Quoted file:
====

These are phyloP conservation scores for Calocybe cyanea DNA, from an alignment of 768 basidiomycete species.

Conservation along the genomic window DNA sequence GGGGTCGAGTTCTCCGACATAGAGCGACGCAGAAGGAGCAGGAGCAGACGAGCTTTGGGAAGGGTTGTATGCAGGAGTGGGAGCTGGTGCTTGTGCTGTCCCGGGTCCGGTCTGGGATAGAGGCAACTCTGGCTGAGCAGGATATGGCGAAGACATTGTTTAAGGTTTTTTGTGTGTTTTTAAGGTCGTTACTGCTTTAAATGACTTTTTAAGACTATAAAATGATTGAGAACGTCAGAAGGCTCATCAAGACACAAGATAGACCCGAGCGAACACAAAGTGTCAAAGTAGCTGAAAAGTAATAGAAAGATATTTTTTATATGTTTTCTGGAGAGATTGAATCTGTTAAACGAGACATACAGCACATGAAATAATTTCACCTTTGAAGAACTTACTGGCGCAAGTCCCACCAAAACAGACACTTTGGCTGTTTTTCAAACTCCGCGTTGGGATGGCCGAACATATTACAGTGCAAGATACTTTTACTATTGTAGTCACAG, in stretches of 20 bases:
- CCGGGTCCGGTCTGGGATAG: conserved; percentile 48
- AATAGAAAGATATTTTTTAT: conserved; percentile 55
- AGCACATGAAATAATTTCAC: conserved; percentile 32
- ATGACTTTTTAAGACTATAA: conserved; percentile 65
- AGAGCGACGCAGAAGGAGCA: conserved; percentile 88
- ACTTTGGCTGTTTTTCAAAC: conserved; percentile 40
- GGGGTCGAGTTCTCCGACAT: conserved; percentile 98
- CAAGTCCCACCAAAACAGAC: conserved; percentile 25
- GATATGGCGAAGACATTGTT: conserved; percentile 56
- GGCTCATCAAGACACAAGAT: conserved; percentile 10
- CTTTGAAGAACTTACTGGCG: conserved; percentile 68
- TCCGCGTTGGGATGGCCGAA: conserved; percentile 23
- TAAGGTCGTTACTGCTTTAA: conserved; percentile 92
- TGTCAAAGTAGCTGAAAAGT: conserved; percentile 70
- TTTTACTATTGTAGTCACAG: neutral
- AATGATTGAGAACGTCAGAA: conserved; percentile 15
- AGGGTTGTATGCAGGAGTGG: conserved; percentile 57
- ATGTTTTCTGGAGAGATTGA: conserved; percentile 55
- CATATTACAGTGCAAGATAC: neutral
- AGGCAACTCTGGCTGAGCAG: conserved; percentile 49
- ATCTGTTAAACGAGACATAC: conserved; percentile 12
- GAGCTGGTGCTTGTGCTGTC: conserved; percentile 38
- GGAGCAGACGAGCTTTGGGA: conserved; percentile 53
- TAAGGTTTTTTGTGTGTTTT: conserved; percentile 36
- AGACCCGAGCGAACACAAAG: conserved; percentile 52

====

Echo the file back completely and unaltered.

These are phyloP conservation scores for Calocybe cyanea DNA, from an alignment of 768 basidiomycete species.

Conservation along the genomic window DNA sequence GGGGTCGAGTTCTCCGACATAGAGCGACGCAGAAGGAGCAGGAGCAGACGAGCTTTGGGAAGGGTTGTATGCAGGAGTGGGAGCTGGTGCTTGTGCTGTCCCGGGTCCGGTCTGGGATAGAGGCAACTCTGGCTGAGCAGGATATGGCGAAGACATTGTTTAAGGTTTTTTGTGTGTTTTTAAGGTCGTTACTGCTTTAAATGACTTTTTAAGACTATAAAATGATTGAGAACGTCAGAAGGCTCATCAAGACACAAGATAGACCCGAGCGAACACAAAGTGTCAAAGTAGCTGAAAAGTAATAGAAAGATATTTTTTATATGTTTTCTGGAGAGATTGAATCTGTTAAACGAGACATACAGCACATGAAATAATTTCACCTTTGAAGAACTTACTGGCGCAAGTCCCACCAAAACAGACACTTTGGCTGTTTTTCAAACTCCGCGTTGGGATGGCCGAACATATTACAGTGCAAGATACTTTTACTATTGTAGTCACAG, in stretches of 20 bases:
- CCGGGTCCGGTCTGGGATAG: conserved; percentile 48
- AATAGAAAGATATTTTTTAT: conserved; percentile 55
- AGCACATGAAATAATTTCAC: conserved; percentile 32
- ATGACTTTTTAAGACTATAA: conserved; percentile 65
- AGAGCGACGCAGAAGGAGCA: conserved; percentile 88
- ACTTTGGCTGTTTTTCAAAC: conserved; percentile 40
- GGGGTCGAGTTCTCCGACAT: conserved; percentile 98
- CAAGTCCCACCAAAACAGAC: conserved; percentile 25
- GATATGGCGAAGACATTGTT: conserved; percentile 56
- GGCTCATCAAGACACAAGAT: conserved; percentile 10
- CTTTGAAGAACTTACTGGCG: conserved; percentile 68
- TCCGCGTTGGGATGGCCGAA: conserved; percentile 23
- TAAGGTCGTTACTGCTTTAA: conserved; percentile 92
- TGTCAAAGTAGCTGAAAAGT: conserved; percentile 70
- TTTTACTATTGTAGTCACAG: neutral
- AATGATTGAGAACGTCAGAA: conserved; percentile 15
- AGGGTTGTATGCAGGAGTGG: conserved; percentile 57
- ATGTTTTCTGGAGAGATTGA: conserved; percentile 55
- CATATTACAGTGCAAGATAC: neutral
- AGGCAACTCTGGCTGAGCAG: conserved; percentile 49
- ATCTGTTAAACGAGACATAC: conserved; percentile 12
- GAGCTGGTGCTTGTGCTGTC: conserved; percentile 38
- GGAGCAGACGAGCTTTGGGA: conserved; percentile 53
- TAAGGTTTTTTGTGTGTTTT: conserved; percentile 36
- AGACCCGAGCGAACACAAAG: conserved; percentile 52